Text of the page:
The star corner striker (pictured scoring) scored his 11th goal of the the tournament in the 4-2 final win while Argentina scored five of their last six corners – between the semi-final and final – with Peillat on the mark four times to power them through the latter stages of the competition.
And the new Mannheimer signing was over the moon with the outcome after a superb campaign.
“It was the first time in the history of Argentina and it's my dream. When I started playing hockey I always was thinking about this dream and now it came true."
New Oranje-Rood signing Agustin Mazzilli, meanwhile, said of the medal – Argentina’s first of any kind at the Olympics: "It's really, really heavy and it's heavy because it's a gold medal and for Argentina it was really, really important!
"I think maybe it's going to help a lot in men's hockey in Argentina. The women's team have done everything really, really good the whole time.
“So we need now to increase our level in hockey in men's so I hope everyone is watching this and we can grow the men’s game in Argentina."
Mazzilli - who like Peillat will play in the EHL this season - scored into an open goal to copper-fasten the win with 16 seconds to go, a perfect moment to capture the title.
"It's the goal everyone dreams of; to score like this, to make it 4-2 and finish the game like this. That's why I sat down in the goal and watched everything, I had the stadium and my teammates around so that's huge."
Euro Hockey League media release
Women's field hockey medal match previews
The Netherlands will look for its third consecutive gold medal in Rio against Great Britain. Germany and New Zealand will face off for bronze
By Hayley Tafuro
Gold Medal Match
The matchup between the Netherlands and Great Britain will be one for the ages.
Both teams have had a dominant run to the gold medal match. The Netherlands only tied once to New Zealand. Nobody else had challenged them until Germany in the semifinals, who took the team to a sudden death shootout.
The Netherlands showed they have what it takes to remain calm under immense pressure, and that was the only match thus far in the tournament that had gone to a penalty shootout. They have this experience under their belt, ready to chase a third consecutive gold medal.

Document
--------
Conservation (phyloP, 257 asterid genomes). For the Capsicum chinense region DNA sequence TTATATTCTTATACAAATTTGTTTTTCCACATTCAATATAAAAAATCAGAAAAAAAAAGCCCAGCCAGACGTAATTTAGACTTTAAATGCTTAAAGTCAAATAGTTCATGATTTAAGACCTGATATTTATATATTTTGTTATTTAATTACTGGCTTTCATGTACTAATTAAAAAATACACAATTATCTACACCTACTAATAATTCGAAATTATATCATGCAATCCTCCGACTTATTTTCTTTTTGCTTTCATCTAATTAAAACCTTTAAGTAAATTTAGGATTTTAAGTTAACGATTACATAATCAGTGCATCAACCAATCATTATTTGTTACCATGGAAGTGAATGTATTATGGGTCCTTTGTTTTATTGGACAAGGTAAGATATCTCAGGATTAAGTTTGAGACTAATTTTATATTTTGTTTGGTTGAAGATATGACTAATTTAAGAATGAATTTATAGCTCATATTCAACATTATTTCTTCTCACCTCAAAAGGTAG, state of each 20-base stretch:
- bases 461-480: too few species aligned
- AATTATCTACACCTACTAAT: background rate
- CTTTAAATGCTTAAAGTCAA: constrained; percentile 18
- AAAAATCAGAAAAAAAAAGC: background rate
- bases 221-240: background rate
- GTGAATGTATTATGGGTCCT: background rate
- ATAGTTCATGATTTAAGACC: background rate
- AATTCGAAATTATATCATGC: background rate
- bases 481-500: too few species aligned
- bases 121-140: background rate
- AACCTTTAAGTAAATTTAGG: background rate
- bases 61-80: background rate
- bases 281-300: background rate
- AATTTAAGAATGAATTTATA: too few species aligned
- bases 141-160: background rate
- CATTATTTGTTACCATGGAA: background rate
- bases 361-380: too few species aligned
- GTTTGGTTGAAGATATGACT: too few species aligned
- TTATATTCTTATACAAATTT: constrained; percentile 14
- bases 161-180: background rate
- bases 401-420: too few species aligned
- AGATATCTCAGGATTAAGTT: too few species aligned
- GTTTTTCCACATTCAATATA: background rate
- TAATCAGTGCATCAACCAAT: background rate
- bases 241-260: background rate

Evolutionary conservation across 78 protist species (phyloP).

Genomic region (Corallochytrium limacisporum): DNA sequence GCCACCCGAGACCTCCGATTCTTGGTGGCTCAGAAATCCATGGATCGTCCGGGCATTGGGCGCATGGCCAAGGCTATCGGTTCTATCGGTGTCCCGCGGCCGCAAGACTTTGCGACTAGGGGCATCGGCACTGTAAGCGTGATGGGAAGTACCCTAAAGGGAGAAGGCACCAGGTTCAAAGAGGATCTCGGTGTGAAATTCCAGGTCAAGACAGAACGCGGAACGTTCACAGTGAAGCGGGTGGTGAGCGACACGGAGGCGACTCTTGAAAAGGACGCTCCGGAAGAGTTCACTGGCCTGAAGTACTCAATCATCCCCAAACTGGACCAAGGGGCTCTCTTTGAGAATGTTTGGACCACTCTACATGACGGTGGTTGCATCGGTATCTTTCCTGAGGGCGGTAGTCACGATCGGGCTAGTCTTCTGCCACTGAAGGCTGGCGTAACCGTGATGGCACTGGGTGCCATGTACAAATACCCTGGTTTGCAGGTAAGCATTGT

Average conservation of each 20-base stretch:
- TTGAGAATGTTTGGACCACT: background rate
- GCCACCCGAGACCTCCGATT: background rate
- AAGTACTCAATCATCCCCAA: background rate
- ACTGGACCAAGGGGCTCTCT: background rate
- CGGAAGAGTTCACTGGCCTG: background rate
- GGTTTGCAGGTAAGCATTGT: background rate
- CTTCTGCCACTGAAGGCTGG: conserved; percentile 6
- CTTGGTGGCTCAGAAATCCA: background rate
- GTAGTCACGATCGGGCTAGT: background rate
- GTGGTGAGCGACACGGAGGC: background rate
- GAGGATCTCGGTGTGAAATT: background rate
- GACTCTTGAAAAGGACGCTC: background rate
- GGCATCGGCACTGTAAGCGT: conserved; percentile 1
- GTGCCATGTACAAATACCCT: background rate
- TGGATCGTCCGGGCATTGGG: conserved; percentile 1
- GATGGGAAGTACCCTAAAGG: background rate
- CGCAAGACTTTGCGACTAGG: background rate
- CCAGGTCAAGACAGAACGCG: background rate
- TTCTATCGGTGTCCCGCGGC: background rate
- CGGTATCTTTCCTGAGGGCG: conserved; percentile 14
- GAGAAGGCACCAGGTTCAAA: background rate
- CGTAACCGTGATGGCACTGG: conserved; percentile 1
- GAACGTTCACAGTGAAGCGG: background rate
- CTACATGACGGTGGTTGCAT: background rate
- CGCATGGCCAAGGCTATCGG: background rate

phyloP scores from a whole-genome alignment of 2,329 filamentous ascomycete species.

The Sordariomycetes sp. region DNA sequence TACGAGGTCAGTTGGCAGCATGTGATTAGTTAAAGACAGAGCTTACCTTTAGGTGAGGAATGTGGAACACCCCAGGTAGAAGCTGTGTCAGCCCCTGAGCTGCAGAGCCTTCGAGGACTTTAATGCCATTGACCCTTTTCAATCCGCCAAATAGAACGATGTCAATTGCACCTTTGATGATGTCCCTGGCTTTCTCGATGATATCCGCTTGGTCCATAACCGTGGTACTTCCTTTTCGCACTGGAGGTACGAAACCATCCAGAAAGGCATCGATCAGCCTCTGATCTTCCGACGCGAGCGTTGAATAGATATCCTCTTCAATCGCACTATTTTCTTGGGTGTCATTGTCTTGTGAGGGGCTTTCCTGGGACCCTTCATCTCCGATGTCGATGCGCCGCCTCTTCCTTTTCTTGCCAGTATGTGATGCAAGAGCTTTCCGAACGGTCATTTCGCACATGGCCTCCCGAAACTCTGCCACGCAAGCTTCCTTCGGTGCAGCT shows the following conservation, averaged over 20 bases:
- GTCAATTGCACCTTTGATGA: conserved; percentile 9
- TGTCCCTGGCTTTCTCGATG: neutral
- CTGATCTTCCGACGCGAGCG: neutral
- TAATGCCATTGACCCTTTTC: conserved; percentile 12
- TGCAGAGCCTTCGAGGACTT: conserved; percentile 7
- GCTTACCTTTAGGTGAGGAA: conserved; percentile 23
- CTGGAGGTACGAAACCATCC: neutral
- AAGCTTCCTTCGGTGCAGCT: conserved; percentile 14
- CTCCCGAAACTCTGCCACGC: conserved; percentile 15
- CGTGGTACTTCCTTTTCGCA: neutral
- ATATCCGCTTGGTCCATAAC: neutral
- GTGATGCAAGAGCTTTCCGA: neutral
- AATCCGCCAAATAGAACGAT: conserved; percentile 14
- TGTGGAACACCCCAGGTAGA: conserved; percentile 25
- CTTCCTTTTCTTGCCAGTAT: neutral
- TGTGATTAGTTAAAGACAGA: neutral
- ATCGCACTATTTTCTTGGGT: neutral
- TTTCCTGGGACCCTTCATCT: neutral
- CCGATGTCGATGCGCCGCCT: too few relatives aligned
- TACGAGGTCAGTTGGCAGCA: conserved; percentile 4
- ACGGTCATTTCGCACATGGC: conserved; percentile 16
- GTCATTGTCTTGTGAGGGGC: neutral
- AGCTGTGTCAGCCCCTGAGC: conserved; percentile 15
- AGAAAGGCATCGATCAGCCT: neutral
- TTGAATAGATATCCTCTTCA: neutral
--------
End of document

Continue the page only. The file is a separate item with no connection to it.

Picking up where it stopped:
Great Britain on the other hand has already been guaranteed a better finish than the London Games. They have gone through this tournament undefeated, and hope to stay on top with a gold medal to their names.
While the Netherlands entered the tournament as the favorites, and still are likely to win the gold, it is hard to deny that this Great Britain team could come in with the upset.
However, Team GB suffered a couple of injuries in its match with New Zealand. While they are an all-around solid team, having a full roster will be key going up against the defending two-time gold medalists.
Bronze Medal Match
New Zealand and Germany will face off in hopes that one of them will make it to the podium on Friday.
Germany knows what it’s like to be a medal contender, but New Zealand will be looking for its first-ever Olympic medal in women’s field hockey.
Both of these teams tied the No. 1 Netherlands 1-1 when they competed, however Germany suffered the loss thanks to the penalty shootout.
These teams are aggressive and have players who can light up on offense at any point. The key will be to get ahead in the game early.
Germany is the Olympic medal match veteran of the two, but New Zealand will be coming out hungry to get its shot at ending the Rio Olympics on the podium.
Stats Speak: Know the finalist (women) - Netherlands versus Great Britain
By B.G.Joshi (Sehore-Bhopal, India)
Appearances (includes Rio)
2 Bronze (1992,2012)
Matches Played in OG
Matches Won in OG
Most Capped Player(Intl. Caps)
Kate Richardson Walsh-368
Prolific Scorer(Intl. Goals)
Head to head In Olympics (Played-6, NED wins-5, drew-1)
NED wins in tie breaker
Black Sticks going for 16th Kiwi medal
Anita McLaren of New Zealand celebrates with teammates after scoring a first half goal against Australia. Photo / Getty
The women's Black Sticks are hoping to make it sweet 16 overnight.
They face Germany in the bronze medal match at 3am knowing victory will add a 16th medal to New Zealand's Rio haul.
The Kiwis surged past the previous best of 13 today with five medals in around 12 hours, the joint record for a single day of Olympic action.
The Black Sticks will need a fast change in fortunes after being outclassed by Great Britain 3-0 in the semifinal.
Coach Mark Hager has laid down a challenge to his side: Remember how to play as a team.
Hager said that was something they forgot against Britain. He was bemused by their performance, particularly given their 4-2 dismantling of Australia in the quarter-finals two days earlier.
"I think the players thought they could just do it themselves, rather than playing as a unit," he said.